Tuesday, February 09, 2010

The art of networking...

Ever wanted to invest money in a dream start up? The kind which offers you its shares at 10 rupees when it has no takers or few? And then, like a dream come true, over the next 10 years expands and multiplies into a big company taking its shares northwards and making you richer in the process? Not too many can be a part of such a dream come true, you say - except say those who invested in an Infosys when it was offering its IPO in the mid 90s?

Well, think again. Welcome to your MBA class. Your class or batch is a set of students seeking to make their mark in the world, corporate or otherwise. As an oft spoken theme in this column, get your MBA to work for you and that happens, not from the point when you are enrolled into an MBA or earlier when you are enrolled into an MBA coaching course such as IMS. It happens from the point you decide to do an MBA - which could preclude all of this by a few days or weeks or years, or if you are unlucky, a few years after you finish your degree. And this is your start up. Your network. Which will grow manifold over the next few years.

One of the things an MBA course is useful for is to build your network. Now, don't start off by saying, I don't network or I don't need a network or I don't have a network. (or saying that this is the only gain from the course - both attitudes are wrong).

Even if that is true, the world is not a static world. People move jobs, countries and that nerdy geeky scholar might be a vice president at the hottest company while your operations research scholar who you thought was fit only to wear a boiler suit might be heading operations in some
unit. The family businessman might turn out to be the best banker or the best banker today could turn out to be running a large NGO. The back bencher might start his own firm and do very well. (And these are live examples of many people I know.) Don't think now. Think 10 years down the line. You will be surprised at the naivete of your perceptions then when you see your class. (Atleast, I am, even today.)

Doesn't matter if you are finance (or marketing) - get rid of those labels. Befriend those marketing (or operations) guys. And those HR folks who you think are doing the touchy feely stuff, are in the hot seat of hiring at any place. Net net, your class is your network. The network that will help you in the coming years. And you are in the middle.

Don't stop at that.

Network with your professors - many of them consult in the real world. Work with them on projects that they have. And that will expose you to the contacts that they have. Network with the contacts. Always remember though to start by working, then by networking. Don't try the reverse - you effort will fall flat on its face. Networking is one of those things that just happens. Do your job, do it cheerfully and the networking is a byproduct. If you do something for the sake for networking, be forewarned, it will not work so.

Network with seniors. Be part of alumni association gatherings, projects. Seniors are your window into entry into the corporate (or entrepreneurship) world. They are more than your network - inspiration, actually, if you chose to see them that way. Again, think 10 years on.

Network with those who do your summer internship. Network with the students you meet there (if you are a group or a team of interns).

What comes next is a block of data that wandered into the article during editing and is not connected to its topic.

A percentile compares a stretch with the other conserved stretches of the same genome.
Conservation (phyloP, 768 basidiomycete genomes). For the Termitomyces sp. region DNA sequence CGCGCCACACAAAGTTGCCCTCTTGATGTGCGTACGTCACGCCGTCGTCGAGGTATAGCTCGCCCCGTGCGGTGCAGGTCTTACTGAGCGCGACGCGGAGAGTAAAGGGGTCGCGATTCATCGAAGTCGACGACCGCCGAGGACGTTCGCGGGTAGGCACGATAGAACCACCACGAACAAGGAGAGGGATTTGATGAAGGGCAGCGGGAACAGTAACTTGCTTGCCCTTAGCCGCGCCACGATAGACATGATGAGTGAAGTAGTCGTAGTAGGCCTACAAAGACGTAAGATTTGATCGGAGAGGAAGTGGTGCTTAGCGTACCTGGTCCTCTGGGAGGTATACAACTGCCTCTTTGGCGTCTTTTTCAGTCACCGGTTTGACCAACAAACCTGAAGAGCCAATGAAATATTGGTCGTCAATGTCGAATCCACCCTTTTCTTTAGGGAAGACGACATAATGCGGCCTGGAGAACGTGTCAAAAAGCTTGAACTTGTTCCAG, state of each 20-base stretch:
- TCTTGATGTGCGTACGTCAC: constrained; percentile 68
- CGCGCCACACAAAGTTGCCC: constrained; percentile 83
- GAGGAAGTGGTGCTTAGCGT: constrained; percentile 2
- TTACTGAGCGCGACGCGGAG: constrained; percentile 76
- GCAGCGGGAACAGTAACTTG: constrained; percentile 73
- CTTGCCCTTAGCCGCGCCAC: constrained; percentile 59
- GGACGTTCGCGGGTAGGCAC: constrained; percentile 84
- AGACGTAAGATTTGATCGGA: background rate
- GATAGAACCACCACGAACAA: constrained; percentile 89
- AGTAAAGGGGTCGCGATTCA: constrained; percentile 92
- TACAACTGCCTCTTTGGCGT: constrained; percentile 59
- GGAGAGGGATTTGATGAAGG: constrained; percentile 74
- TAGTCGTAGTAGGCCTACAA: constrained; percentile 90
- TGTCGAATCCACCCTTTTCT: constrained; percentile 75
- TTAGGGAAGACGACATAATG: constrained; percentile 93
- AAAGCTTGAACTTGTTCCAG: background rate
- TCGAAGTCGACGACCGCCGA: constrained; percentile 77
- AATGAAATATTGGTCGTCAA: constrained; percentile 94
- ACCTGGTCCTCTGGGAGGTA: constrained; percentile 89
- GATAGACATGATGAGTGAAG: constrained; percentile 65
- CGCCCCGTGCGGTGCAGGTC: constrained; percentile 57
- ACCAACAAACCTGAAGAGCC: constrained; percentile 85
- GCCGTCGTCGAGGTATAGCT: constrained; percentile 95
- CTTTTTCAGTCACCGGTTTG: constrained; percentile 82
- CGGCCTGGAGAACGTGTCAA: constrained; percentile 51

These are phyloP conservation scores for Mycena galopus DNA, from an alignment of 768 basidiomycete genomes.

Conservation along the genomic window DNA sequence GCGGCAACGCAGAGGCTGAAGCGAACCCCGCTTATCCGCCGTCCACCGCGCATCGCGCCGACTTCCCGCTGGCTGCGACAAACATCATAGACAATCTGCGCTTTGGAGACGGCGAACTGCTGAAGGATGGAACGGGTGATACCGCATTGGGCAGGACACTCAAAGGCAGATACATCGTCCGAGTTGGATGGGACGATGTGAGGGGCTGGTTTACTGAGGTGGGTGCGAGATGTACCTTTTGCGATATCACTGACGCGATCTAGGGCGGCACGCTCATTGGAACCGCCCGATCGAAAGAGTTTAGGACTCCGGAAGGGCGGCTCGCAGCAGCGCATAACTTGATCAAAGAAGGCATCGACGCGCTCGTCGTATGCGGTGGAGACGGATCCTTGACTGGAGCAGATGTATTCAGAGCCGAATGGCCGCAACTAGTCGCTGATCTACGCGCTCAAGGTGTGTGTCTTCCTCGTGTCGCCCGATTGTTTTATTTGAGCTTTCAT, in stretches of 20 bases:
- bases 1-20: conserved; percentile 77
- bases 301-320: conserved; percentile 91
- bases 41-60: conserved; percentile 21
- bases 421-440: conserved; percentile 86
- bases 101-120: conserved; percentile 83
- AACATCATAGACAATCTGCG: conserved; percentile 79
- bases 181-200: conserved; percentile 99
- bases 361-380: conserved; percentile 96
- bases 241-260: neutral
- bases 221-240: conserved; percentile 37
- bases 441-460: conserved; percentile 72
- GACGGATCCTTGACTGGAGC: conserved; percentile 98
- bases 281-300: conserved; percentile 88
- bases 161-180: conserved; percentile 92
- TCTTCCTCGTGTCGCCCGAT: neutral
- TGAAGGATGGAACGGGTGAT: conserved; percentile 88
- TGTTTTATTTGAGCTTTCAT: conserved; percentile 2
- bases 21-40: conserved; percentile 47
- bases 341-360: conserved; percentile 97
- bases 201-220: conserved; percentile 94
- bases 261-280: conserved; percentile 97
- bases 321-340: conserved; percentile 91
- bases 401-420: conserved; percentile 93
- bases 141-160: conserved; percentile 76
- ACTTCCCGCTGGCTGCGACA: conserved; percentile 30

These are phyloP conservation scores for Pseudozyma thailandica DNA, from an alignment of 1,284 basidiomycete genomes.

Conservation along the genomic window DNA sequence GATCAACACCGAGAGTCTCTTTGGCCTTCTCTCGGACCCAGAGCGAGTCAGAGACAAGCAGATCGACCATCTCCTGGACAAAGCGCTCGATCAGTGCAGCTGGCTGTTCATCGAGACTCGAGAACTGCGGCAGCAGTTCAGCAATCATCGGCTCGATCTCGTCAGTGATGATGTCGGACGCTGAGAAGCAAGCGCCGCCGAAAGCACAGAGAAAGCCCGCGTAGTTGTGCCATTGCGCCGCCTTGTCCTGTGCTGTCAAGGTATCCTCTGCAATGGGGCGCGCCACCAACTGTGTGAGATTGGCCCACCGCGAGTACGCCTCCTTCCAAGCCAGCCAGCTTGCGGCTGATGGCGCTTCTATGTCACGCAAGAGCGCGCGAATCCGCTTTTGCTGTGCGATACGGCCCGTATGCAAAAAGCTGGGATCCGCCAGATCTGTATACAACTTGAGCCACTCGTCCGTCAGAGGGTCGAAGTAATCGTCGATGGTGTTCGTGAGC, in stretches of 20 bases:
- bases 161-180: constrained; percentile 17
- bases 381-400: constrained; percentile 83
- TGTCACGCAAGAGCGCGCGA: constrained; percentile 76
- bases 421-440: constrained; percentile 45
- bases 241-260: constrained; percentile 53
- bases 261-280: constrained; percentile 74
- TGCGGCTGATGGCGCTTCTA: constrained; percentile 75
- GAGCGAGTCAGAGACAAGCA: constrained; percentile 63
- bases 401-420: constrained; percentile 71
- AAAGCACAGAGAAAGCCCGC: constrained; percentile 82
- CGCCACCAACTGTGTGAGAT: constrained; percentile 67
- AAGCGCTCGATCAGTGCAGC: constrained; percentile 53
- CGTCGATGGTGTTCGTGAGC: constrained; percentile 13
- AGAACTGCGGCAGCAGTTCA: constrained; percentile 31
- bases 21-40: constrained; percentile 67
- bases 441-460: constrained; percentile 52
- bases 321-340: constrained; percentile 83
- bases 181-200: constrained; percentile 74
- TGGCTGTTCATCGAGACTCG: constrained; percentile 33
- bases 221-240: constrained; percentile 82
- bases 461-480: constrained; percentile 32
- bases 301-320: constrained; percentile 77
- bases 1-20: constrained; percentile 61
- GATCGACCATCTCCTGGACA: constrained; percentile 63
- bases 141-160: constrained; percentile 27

So, pause to think. How to build your network? Does it mean collecting visiting cards that become outdated before you figure out a way to file them? The famed Rolodex has its values, but there are other, more useful tools out there today. Or does it mean collecting phone numbers that change at the drop of a hat. I am sure most of you know what I am hinting at.

The first day that you enter the corporate world either as an intern or through your final year project or your first job, create a profile on Linkedin. Indeed create your profile the day you decide to do an MBA. (If you are a non MBA reading this, it applies for you too. It applies
for every profession. The future workplace is a linked one!)

By the time you complete your education, it would look impressive. But it is early days yet to make it work for you. Doesn't matter. Keep building and connecting with people (preferably people you have worked with) through the social network. If someone likes your work, get them
to write a recommendation for you on it. It will stay with you longer than a mail or a letter will. If your network has queries (some members post queries in linkedin), answer them if you have an answer.

Many of those who you met will move on in life. Move on to newer jobs, newer cities, newer careers, set up companies, liaise with the latest and greatest. As will you. So, when you are looking for a job ten years down the line, all your investments would have multiplied into the way I described the start up dream I described at the start of the piece.

The seeds you sowed at the start of the career will grow into a tree or a forest over 10 years. The MBA network you started is now fully grown network. Now, that's doesn't mean each of your contacts are waiting for you. If you had added value to them when you met them, surely they will, but otherwise, there is no point. The only way to add value to yourself in the network is to add value to the contacts in your network.

How? All I can tell you is that there is no one way. There are many ways. And as it says in The Matrix, I can only show you the door - you have to walk through it...

(An edited version of this was published in Advancedge Feb 09)

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